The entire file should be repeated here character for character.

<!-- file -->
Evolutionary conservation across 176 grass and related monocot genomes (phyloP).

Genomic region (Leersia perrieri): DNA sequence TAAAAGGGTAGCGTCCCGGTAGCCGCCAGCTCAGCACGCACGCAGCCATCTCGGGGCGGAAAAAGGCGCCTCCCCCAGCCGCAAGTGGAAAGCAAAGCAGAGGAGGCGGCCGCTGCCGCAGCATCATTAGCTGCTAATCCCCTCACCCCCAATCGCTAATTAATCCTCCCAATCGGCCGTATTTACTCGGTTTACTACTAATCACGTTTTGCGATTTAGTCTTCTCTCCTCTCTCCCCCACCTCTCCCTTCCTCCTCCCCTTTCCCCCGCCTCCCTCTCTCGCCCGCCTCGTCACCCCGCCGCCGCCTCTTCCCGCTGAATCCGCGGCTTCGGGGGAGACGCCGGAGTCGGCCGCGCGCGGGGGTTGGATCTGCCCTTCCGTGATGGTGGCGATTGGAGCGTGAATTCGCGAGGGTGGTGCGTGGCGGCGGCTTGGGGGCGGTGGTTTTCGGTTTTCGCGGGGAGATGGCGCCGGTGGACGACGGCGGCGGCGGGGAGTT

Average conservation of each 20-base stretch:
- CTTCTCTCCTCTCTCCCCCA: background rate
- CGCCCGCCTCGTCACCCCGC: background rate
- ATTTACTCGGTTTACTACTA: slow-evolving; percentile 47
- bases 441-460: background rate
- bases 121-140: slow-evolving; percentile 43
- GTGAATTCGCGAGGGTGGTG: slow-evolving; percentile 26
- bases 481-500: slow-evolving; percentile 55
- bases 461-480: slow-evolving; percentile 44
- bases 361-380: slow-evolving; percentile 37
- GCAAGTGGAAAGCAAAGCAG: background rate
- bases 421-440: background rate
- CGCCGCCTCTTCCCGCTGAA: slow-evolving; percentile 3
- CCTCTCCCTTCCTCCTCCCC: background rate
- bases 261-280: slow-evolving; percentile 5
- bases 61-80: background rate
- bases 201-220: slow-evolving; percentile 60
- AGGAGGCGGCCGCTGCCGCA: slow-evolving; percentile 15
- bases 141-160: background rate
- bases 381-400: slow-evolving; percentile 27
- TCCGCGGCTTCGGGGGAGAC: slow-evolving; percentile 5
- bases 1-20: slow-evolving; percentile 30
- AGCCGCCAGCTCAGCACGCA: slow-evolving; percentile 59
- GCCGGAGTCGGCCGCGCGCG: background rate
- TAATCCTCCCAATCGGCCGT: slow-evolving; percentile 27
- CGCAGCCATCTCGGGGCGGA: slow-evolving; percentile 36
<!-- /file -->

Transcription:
Evolutionary conservation across 176 grass and related monocot genomes (phyloP).

Genomic region (Leersia perrieri): DNA sequence TAAAAGGGTAGCGTCCCGGTAGCCGCCAGCTCAGCACGCACGCAGCCATCTCGGGGCGGAAAAAGGCGCCTCCCCCAGCCGCAAGTGGAAAGCAAAGCAGAGGAGGCGGCCGCTGCCGCAGCATCATTAGCTGCTAATCCCCTCACCCCCAATCGCTAATTAATCCTCCCAATCGGCCGTATTTACTCGGTTTACTACTAATCACGTTTTGCGATTTAGTCTTCTCTCCTCTCTCCCCCACCTCTCCCTTCCTCCTCCCCTTTCCCCCGCCTCCCTCTCTCGCCCGCCTCGTCACCCCGCCGCCGCCTCTTCCCGCTGAATCCGCGGCTTCGGGGGAGACGCCGGAGTCGGCCGCGCGCGGGGGTTGGATCTGCCCTTCCGTGATGGTGGCGATTGGAGCGTGAATTCGCGAGGGTGGTGCGTGGCGGCGGCTTGGGGGCGGTGGTTTTCGGTTTTCGCGGGGAGATGGCGCCGGTGGACGACGGCGGCGGCGGGGAGTT

Average conservation of each 20-base stretch:
- CTTCTCTCCTCTCTCCCCCA: background rate
- CGCCCGCCTCGTCACCCCGC: background rate
- ATTTACTCGGTTTACTACTA: slow-evolving; percentile 47
- bases 441-460: background rate
- bases 121-140: slow-evolving; percentile 43
- GTGAATTCGCGAGGGTGGTG: slow-evolving; percentile 26
- bases 481-500: slow-evolving; percentile 55
- bases 461-480: slow-evolving; percentile 44
- bases 361-380: slow-evolving; percentile 37
- GCAAGTGGAAAGCAAAGCAG: background rate
- bases 421-440: background rate
- CGCCGCCTCTTCCCGCTGAA: slow-evolving; percentile 3
- CCTCTCCCTTCCTCCTCCCC: background rate
- bases 261-280: slow-evolving; percentile 5
- bases 61-80: background rate
- bases 201-220: slow-evolving; percentile 60
- AGGAGGCGGCCGCTGCCGCA: slow-evolving; percentile 15
- bases 141-160: background rate
- bases 381-400: slow-evolving; percentile 27
- TCCGCGGCTTCGGGGGAGAC: slow-evolving; percentile 5
- bases 1-20: slow-evolving; percentile 30
- AGCCGCCAGCTCAGCACGCA: slow-evolving; percentile 59
- GCCGGAGTCGGCCGCGCGCG: background rate
- TAATCCTCCCAATCGGCCGT: slow-evolving; percentile 27
- CGCAGCCATCTCGGGGCGGA: slow-evolving; percentile 36